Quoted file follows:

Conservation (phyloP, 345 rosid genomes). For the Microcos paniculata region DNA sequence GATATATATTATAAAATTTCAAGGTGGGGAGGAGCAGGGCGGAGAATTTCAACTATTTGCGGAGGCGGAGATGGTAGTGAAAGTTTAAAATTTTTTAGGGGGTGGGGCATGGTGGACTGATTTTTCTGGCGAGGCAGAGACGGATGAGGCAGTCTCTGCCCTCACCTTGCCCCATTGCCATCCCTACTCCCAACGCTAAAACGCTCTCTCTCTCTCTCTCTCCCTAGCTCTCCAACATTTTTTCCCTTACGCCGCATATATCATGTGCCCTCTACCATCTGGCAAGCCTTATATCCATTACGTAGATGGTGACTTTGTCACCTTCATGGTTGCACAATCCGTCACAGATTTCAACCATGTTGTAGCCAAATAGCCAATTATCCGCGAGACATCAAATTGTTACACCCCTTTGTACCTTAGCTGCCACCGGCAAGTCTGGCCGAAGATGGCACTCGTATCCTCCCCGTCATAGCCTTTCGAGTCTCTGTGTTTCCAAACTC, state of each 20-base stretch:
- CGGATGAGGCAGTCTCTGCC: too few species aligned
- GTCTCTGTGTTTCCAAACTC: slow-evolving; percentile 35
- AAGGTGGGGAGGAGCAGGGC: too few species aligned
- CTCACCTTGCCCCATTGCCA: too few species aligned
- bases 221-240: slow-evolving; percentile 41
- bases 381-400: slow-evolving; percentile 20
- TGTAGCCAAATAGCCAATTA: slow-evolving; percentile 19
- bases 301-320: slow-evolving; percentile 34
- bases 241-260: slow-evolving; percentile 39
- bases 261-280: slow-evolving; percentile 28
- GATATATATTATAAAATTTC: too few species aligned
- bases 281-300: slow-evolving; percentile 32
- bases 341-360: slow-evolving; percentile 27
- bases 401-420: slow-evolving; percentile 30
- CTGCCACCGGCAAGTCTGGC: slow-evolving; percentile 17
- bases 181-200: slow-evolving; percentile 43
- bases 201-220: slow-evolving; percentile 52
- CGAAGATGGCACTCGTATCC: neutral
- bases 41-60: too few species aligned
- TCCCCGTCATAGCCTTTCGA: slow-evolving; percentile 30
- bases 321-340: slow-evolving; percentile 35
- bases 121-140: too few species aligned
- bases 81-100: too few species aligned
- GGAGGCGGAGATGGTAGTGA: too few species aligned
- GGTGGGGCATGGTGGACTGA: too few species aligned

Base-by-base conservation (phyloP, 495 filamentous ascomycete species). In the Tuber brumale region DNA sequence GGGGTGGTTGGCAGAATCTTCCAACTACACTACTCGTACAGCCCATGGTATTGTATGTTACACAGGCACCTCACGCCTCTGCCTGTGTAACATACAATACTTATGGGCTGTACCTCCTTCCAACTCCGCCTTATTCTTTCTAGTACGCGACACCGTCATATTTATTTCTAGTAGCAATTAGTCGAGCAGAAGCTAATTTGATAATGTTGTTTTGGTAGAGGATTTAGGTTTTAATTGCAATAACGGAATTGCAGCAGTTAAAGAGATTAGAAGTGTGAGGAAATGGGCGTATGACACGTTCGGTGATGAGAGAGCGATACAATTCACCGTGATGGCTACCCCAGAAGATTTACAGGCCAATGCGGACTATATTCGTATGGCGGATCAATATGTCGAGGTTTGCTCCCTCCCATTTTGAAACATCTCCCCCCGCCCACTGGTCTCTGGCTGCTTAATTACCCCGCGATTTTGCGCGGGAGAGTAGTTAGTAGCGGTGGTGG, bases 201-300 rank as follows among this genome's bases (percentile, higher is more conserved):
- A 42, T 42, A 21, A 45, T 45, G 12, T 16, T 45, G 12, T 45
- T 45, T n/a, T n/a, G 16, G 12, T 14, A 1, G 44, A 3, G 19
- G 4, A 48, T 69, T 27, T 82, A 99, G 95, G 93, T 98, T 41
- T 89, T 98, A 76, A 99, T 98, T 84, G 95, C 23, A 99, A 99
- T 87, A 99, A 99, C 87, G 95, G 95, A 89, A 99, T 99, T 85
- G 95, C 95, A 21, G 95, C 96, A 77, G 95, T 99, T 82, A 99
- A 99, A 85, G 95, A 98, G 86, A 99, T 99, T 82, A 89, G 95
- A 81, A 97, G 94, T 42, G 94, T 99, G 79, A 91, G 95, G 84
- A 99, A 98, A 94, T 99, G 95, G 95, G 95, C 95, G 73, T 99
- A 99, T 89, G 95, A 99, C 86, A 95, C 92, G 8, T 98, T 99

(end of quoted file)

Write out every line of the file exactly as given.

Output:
Conservation (phyloP, 345 rosid genomes). For the Microcos paniculata region DNA sequence GATATATATTATAAAATTTCAAGGTGGGGAGGAGCAGGGCGGAGAATTTCAACTATTTGCGGAGGCGGAGATGGTAGTGAAAGTTTAAAATTTTTTAGGGGGTGGGGCATGGTGGACTGATTTTTCTGGCGAGGCAGAGACGGATGAGGCAGTCTCTGCCCTCACCTTGCCCCATTGCCATCCCTACTCCCAACGCTAAAACGCTCTCTCTCTCTCTCTCTCCCTAGCTCTCCAACATTTTTTCCCTTACGCCGCATATATCATGTGCCCTCTACCATCTGGCAAGCCTTATATCCATTACGTAGATGGTGACTTTGTCACCTTCATGGTTGCACAATCCGTCACAGATTTCAACCATGTTGTAGCCAAATAGCCAATTATCCGCGAGACATCAAATTGTTACACCCCTTTGTACCTTAGCTGCCACCGGCAAGTCTGGCCGAAGATGGCACTCGTATCCTCCCCGTCATAGCCTTTCGAGTCTCTGTGTTTCCAAACTC, state of each 20-base stretch:
- CGGATGAGGCAGTCTCTGCC: too few species aligned
- GTCTCTGTGTTTCCAAACTC: slow-evolving; percentile 35
- AAGGTGGGGAGGAGCAGGGC: too few species aligned
- CTCACCTTGCCCCATTGCCA: too few species aligned
- bases 221-240: slow-evolving; percentile 41
- bases 381-400: slow-evolving; percentile 20
- TGTAGCCAAATAGCCAATTA: slow-evolving; percentile 19
- bases 301-320: slow-evolving; percentile 34
- bases 241-260: slow-evolving; percentile 39
- bases 261-280: slow-evolving; percentile 28
- GATATATATTATAAAATTTC: too few species aligned
- bases 281-300: slow-evolving; percentile 32
- bases 341-360: slow-evolving; percentile 27
- bases 401-420: slow-evolving; percentile 30
- CTGCCACCGGCAAGTCTGGC: slow-evolving; percentile 17
- bases 181-200: slow-evolving; percentile 43
- bases 201-220: slow-evolving; percentile 52
- CGAAGATGGCACTCGTATCC: neutral
- bases 41-60: too few species aligned
- TCCCCGTCATAGCCTTTCGA: slow-evolving; percentile 30
- bases 321-340: slow-evolving; percentile 35
- bases 121-140: too few species aligned
- bases 81-100: too few species aligned
- GGAGGCGGAGATGGTAGTGA: too few species aligned
- GGTGGGGCATGGTGGACTGA: too few species aligned

Base-by-base conservation (phyloP, 495 filamentous ascomycete species). In the Tuber brumale region DNA sequence GGGGTGGTTGGCAGAATCTTCCAACTACACTACTCGTACAGCCCATGGTATTGTATGTTACACAGGCACCTCACGCCTCTGCCTGTGTAACATACAATACTTATGGGCTGTACCTCCTTCCAACTCCGCCTTATTCTTTCTAGTACGCGACACCGTCATATTTATTTCTAGTAGCAATTAGTCGAGCAGAAGCTAATTTGATAATGTTGTTTTGGTAGAGGATTTAGGTTTTAATTGCAATAACGGAATTGCAGCAGTTAAAGAGATTAGAAGTGTGAGGAAATGGGCGTATGACACGTTCGGTGATGAGAGAGCGATACAATTCACCGTGATGGCTACCCCAGAAGATTTACAGGCCAATGCGGACTATATTCGTATGGCGGATCAATATGTCGAGGTTTGCTCCCTCCCATTTTGAAACATCTCCCCCCGCCCACTGGTCTCTGGCTGCTTAATTACCCCGCGATTTTGCGCGGGAGAGTAGTTAGTAGCGGTGGTGG, bases 201-300 rank as follows among this genome's bases (percentile, higher is more conserved):
- A 42, T 42, A 21, A 45, T 45, G 12, T 16, T 45, G 12, T 45
- T 45, T n/a, T n/a, G 16, G 12, T 14, A 1, G 44, A 3, G 19
- G 4, A 48, T 69, T 27, T 82, A 99, G 95, G 93, T 98, T 41
- T 89, T 98, A 76, A 99, T 98, T 84, G 95, C 23, A 99, A 99
- T 87, A 99, A 99, C 87, G 95, G 95, A 89, A 99, T 99, T 85
- G 95, C 95, A 21, G 95, C 96, A 77, G 95, T 99, T 82, A 99
- A 99, A 85, G 95, A 98, G 86, A 99, T 99, T 82, A 89, G 95
- A 81, A 97, G 94, T 42, G 94, T 99, G 79, A 91, G 95, G 84
- A 99, A 98, A 94, T 99, G 95, G 95, G 95, C 95, G 73, T 99
- A 99, T 89, G 95, A 99, C 86, A 95, C 92, G 8, T 98, T 99